If our cultural arbiters are to be believed, the Seventies are back. "Serious," "adult," "provocative," and other signifiers of high-minded Hollywood adorn multiplex posters ("Michael Clayton," "The Assassination of Jesse James By The Coward Robert Ford"), which perhaps says more about the desperation of the moviegoer in a barren 2007 than about the movies themselves. Sidney Lumet's "Before the Devil Knows You're Dead" will likely be lumped in with the group, but in this instance the New Hollywood nostalgia is legitimate. Directed by someone who actually defined the period, this is no homage by a "last golden age" devotee--it's the genuine article.
A shockingly intimate prologue, featuring a very naked Philip Seymour Hoffman and Marisa Tomei in a Rio hotel, cuts disconcertingly to a suburban strip mall on a quiet morning. What unfolds is that old standby, the heist gone wrong, in which both gunman and the clerk at a mom-and-pop jewelry store are killed. From that locus the movie splinters into different storylines, following the guilt-ridden brothers who planned the crime and their small-time victims: literally, mom and pop (Rosemary Harris and Albert Finney).
Hoffman plays Andy, a monstrous New York suit married to a restless trophy wife (Tomei), strung out on smack, and on the verge of losing a high-powered job. Always pressed for cash, Andy bullies younger brother Hank (Ethan Hawke) into a scheme to rob their parents' store in Westchester. The operation, they imagine, will be a breeze: no guns, a layout they know well, a storekeeper who won't put up a fight. But as the brothers learn, there is no such thing as a victimless crime. Subbing in for her employee, mom ends up the victim of a wild accomplice's gunshot.
Admirably eschewing the money-shot impulse to hold the crime until the end, the movie jumps back and forth in time to examine the lead-up and fallout. Lumet's unassuming yet sensational filmmaking boasts all the virtues of his best work--affectless naturalism, low-fat storytelling, indelible performances (right down to the bit players). Pitched in the present tense, "Before the Devil Knows You're Dead" takes the estrangement between Andy and dad, the crime's animating animus, as a given: no flashbacks to a troubled childhood, only glancing exposition that casts as much shadow as light.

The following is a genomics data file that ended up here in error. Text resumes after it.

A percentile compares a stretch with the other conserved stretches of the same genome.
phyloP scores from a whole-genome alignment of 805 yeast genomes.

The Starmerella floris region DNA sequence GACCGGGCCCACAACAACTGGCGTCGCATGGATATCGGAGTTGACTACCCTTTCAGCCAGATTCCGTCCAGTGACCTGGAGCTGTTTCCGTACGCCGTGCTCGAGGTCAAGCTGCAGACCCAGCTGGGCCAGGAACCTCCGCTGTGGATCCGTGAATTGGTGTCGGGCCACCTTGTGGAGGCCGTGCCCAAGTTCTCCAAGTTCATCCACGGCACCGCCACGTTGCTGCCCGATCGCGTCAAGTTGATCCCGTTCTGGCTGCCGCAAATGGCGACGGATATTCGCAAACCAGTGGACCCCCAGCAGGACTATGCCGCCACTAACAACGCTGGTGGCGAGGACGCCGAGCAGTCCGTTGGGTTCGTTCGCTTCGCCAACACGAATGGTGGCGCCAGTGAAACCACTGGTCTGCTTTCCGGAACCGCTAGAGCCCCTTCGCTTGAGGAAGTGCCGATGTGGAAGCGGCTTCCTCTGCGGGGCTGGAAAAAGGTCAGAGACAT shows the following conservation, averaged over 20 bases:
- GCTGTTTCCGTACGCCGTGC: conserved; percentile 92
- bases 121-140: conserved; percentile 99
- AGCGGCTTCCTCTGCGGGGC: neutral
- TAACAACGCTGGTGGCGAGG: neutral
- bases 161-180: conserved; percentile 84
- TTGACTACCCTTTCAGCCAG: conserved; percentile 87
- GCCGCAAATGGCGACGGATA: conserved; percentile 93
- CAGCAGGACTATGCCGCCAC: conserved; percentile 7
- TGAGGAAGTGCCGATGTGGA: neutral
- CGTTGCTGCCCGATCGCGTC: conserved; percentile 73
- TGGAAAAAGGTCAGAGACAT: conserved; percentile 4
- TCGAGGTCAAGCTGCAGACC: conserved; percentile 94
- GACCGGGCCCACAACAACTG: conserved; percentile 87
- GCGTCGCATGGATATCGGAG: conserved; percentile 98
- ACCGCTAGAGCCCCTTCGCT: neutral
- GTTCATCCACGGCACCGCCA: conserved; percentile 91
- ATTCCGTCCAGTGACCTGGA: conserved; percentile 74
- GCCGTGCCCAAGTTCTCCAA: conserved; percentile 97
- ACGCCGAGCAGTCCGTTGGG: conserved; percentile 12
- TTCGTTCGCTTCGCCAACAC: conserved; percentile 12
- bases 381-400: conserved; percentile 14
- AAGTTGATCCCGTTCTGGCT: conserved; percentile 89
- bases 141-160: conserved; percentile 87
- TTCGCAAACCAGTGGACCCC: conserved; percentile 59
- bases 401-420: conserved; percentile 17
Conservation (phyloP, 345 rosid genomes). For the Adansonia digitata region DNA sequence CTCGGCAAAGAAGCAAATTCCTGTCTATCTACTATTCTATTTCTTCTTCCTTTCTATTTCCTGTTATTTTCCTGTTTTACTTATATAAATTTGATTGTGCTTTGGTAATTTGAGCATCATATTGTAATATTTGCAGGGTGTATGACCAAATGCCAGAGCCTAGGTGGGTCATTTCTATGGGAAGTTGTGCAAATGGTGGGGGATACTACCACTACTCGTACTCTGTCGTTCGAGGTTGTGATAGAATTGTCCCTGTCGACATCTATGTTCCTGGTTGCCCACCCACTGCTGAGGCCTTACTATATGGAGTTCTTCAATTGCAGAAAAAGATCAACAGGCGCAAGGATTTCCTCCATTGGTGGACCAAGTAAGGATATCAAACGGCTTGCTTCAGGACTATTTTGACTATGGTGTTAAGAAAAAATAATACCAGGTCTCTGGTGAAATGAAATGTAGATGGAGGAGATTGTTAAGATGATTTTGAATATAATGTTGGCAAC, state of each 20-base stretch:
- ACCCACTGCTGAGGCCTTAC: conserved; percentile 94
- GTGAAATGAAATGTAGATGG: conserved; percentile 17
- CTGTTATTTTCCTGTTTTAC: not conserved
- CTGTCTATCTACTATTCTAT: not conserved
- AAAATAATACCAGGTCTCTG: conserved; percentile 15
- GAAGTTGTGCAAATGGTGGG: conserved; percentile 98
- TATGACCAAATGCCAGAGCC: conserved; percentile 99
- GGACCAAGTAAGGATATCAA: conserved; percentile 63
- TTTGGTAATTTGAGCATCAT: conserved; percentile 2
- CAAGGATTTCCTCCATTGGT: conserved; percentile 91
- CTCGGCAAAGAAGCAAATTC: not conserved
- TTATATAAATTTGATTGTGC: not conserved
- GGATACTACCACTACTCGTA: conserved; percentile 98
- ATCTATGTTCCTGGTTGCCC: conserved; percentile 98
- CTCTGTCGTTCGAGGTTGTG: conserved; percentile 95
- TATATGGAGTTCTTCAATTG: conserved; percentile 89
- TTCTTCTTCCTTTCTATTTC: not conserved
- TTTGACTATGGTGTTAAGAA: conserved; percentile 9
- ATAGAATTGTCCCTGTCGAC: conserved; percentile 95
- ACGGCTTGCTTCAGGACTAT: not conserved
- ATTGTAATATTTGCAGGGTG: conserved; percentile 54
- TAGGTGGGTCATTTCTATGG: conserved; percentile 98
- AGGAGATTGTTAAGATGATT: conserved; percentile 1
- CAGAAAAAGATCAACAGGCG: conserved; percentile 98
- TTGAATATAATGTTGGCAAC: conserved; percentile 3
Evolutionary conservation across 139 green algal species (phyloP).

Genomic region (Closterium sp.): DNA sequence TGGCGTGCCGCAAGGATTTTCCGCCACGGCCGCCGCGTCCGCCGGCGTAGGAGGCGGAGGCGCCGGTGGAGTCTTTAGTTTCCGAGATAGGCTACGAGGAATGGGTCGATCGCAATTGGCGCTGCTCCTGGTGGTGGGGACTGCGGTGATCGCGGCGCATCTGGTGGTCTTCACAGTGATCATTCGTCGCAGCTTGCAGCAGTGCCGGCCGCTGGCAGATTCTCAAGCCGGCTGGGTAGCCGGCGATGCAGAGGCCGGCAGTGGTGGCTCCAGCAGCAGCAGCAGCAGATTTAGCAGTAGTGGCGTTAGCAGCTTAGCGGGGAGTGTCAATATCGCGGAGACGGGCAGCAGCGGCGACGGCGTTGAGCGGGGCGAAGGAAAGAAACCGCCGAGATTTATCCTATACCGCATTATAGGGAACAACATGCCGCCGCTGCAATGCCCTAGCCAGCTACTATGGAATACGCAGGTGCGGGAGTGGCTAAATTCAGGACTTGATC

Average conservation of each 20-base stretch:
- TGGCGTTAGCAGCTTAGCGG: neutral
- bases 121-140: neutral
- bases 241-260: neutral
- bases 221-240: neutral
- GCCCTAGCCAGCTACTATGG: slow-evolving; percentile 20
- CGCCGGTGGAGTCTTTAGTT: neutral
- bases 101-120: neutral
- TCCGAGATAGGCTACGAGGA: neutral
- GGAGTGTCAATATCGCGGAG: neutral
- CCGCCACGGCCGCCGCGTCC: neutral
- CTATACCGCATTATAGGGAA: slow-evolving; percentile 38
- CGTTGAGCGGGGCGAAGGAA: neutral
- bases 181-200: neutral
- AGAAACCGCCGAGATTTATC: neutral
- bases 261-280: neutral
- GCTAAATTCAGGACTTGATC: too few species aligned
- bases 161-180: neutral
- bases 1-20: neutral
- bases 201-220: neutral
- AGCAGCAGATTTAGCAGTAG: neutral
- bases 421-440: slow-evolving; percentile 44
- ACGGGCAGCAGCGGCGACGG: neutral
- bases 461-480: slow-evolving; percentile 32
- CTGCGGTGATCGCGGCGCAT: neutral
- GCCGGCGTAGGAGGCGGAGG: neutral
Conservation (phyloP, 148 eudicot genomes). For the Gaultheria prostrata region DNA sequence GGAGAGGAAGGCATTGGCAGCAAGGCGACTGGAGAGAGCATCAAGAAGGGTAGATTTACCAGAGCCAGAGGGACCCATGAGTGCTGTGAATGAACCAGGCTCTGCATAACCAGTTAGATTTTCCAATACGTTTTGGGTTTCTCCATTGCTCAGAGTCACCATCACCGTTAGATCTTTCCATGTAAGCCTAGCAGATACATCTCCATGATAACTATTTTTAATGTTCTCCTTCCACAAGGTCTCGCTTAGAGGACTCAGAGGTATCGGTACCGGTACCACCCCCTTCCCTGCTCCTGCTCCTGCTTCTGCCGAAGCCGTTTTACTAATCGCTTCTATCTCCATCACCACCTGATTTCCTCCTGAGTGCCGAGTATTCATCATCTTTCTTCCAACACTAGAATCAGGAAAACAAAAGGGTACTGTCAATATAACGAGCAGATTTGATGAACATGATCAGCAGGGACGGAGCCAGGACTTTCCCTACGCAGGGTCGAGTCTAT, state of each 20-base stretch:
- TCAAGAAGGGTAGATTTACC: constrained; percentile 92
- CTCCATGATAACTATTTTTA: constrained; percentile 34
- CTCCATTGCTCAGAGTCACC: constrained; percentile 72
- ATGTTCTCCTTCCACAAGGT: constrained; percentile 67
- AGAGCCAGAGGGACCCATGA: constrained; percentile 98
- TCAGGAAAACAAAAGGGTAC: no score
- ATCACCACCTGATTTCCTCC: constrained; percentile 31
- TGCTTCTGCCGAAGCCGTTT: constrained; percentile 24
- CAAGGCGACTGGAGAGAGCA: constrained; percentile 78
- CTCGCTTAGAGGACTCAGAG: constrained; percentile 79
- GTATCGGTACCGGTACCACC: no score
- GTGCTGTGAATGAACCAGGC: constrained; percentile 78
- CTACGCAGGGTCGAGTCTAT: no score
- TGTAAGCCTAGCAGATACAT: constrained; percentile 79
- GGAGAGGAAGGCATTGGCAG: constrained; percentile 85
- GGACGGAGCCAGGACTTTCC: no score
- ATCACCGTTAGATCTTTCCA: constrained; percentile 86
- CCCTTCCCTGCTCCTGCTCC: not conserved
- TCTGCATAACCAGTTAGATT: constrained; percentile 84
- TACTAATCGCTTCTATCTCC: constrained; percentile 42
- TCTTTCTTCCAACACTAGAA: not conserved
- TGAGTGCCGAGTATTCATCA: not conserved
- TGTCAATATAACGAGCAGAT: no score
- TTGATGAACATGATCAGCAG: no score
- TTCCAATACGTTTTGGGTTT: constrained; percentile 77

While the men's respective traumas are specific, Lumet goes beyond the psychological. Foremost about family, the movie also emerges as an incisive snapshot of the modern American male. Overheating capitalism, a frayed social contract, and an indifferent state render Lumet's men frustrated and impotent. (When Andy goes on a room-wrecking rampage, he does so slowly, resignedly--a rampage by rote.) The movie is a triumph of location shooting, its juxtaposition of spaces--lavish high-rises, rat-hole studios, antiseptic offices, and mundane strip malls bump up against each other--limning not just a recognizable world but also an environment and culture closing in on its exhausted inhabitants. Near the end, the picture even dips a toe into universal fatalism: "The world is an evil place," proclaims a character. It all ends aptly enough with a sensational bit of business, a murder that almost plays like a mercy killing, and the insistent drone of a flatline that lingers long after the final fadeout.
[Elbert Ventura is a staff writer at Reverse Shot.]